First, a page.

# Name ______________ Period __ Date ______Due Date______

```Name ______________ Period __ Date ______Due Date______
Project 4
Quarter 4, 2014
Mathematics
Mr. Simon
Introduction to Cryptography
(Submit on Edmodo)
1. In the next page, there is an excerpt from “Curing a Cold” by Mark Twain. Count
the number of times each different letter occurs in the story. You may count
manually or use a computer counter. (Go to mrsimon.org, homework, Project 4,
Letter Frequency Counter.) This information is called frequency. Enter the
frequency for each letter in the table below; then add all the frequencies to obtain the
total number of letters in the story. (Calculators may be used in this project)
Letter
A
B
C
D
E
F
G
H
I
J
K
L
M
Frequency
Percent
Letter
N
O
P
Q
R
S
T
U
V
W
X
Y
Z
Frequency
Percent
Total number of letters
2. Calculate the percent of use for each letter by dividing each frequency by the
total number of letters and then multiplying by 100. (Round to the nearest tenth of a
percent. If the tenth place is zero, include the zero. For instance, 6.0%). Write this
information in the table above.
3. Which letter represents the mode in this short story? The letter ____
4. The letter T occurs _____ times as much as the letter C in the short story.
(spell out the number)
1
Excerpt from “Curing a Cold”
by Mark Twain
The first time I began to sneeze, a friend told me to go and bathe my feet in hot water
and go to bed. I did so. Shortly afterward, another friend advised me to get up and
take a cold shower-bath. I did that also. Within the hour, another friend assured me
that it was policy to "feed a cold and starve a fever." I had both. So I thought it best to
fill myself up for the cold, and then keep dark and let the fever starve awhile.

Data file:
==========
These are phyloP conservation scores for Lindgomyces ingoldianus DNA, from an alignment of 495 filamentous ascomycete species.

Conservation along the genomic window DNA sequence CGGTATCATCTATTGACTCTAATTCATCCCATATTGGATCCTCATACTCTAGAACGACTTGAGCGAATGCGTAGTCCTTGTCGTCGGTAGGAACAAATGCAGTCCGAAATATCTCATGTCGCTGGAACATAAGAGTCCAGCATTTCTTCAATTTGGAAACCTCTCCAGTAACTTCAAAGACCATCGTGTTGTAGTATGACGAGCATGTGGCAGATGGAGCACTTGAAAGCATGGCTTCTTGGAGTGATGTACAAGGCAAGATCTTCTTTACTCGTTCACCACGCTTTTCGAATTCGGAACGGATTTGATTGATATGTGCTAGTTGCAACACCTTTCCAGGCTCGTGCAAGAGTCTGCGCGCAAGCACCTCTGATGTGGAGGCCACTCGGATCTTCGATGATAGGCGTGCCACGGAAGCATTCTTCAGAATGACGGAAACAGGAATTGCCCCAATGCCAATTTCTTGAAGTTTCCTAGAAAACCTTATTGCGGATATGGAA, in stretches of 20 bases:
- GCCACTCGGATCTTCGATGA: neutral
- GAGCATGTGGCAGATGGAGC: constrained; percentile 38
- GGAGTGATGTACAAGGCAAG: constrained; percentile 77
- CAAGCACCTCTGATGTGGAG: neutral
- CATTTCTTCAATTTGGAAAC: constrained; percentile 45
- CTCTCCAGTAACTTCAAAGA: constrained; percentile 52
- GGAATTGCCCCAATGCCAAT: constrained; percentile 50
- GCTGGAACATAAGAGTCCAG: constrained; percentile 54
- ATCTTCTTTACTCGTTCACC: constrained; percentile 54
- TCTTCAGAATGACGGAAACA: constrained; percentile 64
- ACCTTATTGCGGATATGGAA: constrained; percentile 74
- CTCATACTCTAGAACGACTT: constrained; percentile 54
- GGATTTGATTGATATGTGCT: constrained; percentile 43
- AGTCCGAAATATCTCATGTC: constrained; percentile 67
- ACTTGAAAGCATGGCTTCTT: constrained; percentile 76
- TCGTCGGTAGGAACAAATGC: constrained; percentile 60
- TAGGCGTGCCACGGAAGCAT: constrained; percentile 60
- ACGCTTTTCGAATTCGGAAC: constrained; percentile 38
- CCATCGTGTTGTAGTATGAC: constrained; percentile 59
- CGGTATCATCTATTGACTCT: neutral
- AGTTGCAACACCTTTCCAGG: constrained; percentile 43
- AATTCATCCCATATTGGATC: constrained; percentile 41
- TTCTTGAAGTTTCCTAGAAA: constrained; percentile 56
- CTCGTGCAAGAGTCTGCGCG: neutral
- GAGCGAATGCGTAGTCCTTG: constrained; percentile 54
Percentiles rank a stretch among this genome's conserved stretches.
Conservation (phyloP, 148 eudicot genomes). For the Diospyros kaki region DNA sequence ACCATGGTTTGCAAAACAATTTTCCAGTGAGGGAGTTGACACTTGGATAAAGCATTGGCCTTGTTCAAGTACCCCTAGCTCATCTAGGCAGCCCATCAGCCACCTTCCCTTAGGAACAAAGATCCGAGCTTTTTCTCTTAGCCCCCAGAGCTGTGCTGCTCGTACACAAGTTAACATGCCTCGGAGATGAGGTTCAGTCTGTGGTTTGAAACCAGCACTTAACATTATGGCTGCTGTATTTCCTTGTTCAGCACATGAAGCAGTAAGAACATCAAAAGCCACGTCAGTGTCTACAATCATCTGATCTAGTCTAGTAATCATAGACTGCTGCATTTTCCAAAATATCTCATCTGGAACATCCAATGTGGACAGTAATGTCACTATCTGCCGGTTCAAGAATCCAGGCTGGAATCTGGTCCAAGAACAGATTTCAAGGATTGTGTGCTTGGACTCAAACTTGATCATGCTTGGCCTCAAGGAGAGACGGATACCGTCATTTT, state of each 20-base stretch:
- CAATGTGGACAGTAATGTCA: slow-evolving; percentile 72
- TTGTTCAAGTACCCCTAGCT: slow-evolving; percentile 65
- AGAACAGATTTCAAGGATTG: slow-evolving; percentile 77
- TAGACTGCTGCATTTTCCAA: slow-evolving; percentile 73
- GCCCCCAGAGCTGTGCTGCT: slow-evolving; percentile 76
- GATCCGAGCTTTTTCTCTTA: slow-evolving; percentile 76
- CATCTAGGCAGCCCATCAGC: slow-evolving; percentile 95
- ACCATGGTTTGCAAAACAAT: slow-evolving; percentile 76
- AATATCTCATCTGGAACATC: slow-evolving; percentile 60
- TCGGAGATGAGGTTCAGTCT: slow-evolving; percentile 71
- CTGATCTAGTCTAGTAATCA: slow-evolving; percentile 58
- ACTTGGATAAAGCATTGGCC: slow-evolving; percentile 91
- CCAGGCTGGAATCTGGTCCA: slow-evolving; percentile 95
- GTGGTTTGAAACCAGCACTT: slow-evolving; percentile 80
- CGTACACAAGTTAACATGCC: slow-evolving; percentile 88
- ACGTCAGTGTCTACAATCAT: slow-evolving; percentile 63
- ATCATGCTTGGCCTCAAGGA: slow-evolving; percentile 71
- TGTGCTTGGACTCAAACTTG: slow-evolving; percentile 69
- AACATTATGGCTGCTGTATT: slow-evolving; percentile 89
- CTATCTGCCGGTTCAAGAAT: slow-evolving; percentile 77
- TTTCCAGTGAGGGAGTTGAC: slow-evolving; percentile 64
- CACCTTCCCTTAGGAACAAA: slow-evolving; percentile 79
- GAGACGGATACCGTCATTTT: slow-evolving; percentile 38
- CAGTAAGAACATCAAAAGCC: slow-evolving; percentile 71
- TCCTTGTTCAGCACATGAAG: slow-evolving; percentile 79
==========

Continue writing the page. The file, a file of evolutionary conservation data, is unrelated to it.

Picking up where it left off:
In a case of, this kind, I seldom do things by halves; I ate pretty heartily; I conferred
my custom upon a stranger who had just opened his restaurant that morning; he
waited near me in respectful silence until I had finished feeding my cold, when he
inquired if the people about Virginia City were much afflicted with colds? I told him I
thought they were. He then went out and took in his sign.
I started down toward the office, and on the way encountered another bosom friend,
who told me that a quart of salt-water, taken warm, would come as near curing a cold
as anything in the world. I hardly thought I had room for it, but I tried it anyhow.
The result was surprising. I must have vomited three-quarters of an hour. I believed I
had thrown up my immortal soul.
A sheet-bath was recommended. I had never refused a remedy yet, and it seemed
poor policy to commence then; therefore I determined to take a sheet-bath,
notwithstanding I had no idea what sort of arrangement it was. It was administered
at midnight, and the weather was very frosty. My breast and back were bared, and a
sheet (there appeared to be a thousand yards of it) soaked in ice-water, was wound
around me until I resembled a swab for a Columbiad cannon.
It is a cruel expedient. When the chilly rag touches one's warm flesh, it makes him
start with sudden violence, and gasp for breath just as men do in the death-agony. It
froze the marrow in my bones and stopped the beating of my heart. I thought my
2
For questions 5 and 6, read the following text and answer the questions without the
help of a computer.
FINISHED FILES ARE THE RESULT OF YEARS OF SCIENTIFIC STUDY COMBINED WITH
THE EXPERIENCE OF YEARS.
5. What is the frequency of the letter F in the table above? _______
6. To the nearest tenth, which percent of the letters is taken up by the F in the table
above? _______
For questions 7-9, you will use the table below. Cryptologists, people who decode
hidden messages, are aided by the fact that certain letters of the alphabet occur more
frequently than others. In the same way you calculated percentages of letter use
about a Mark Twain’s story, cryptologists calculated the overall percentages of letter
use in ordinary written English, as shown below.
E
T
A
O
N
I
R
S
H
13%
9%
8%
8%
7%
6.5%
6.5%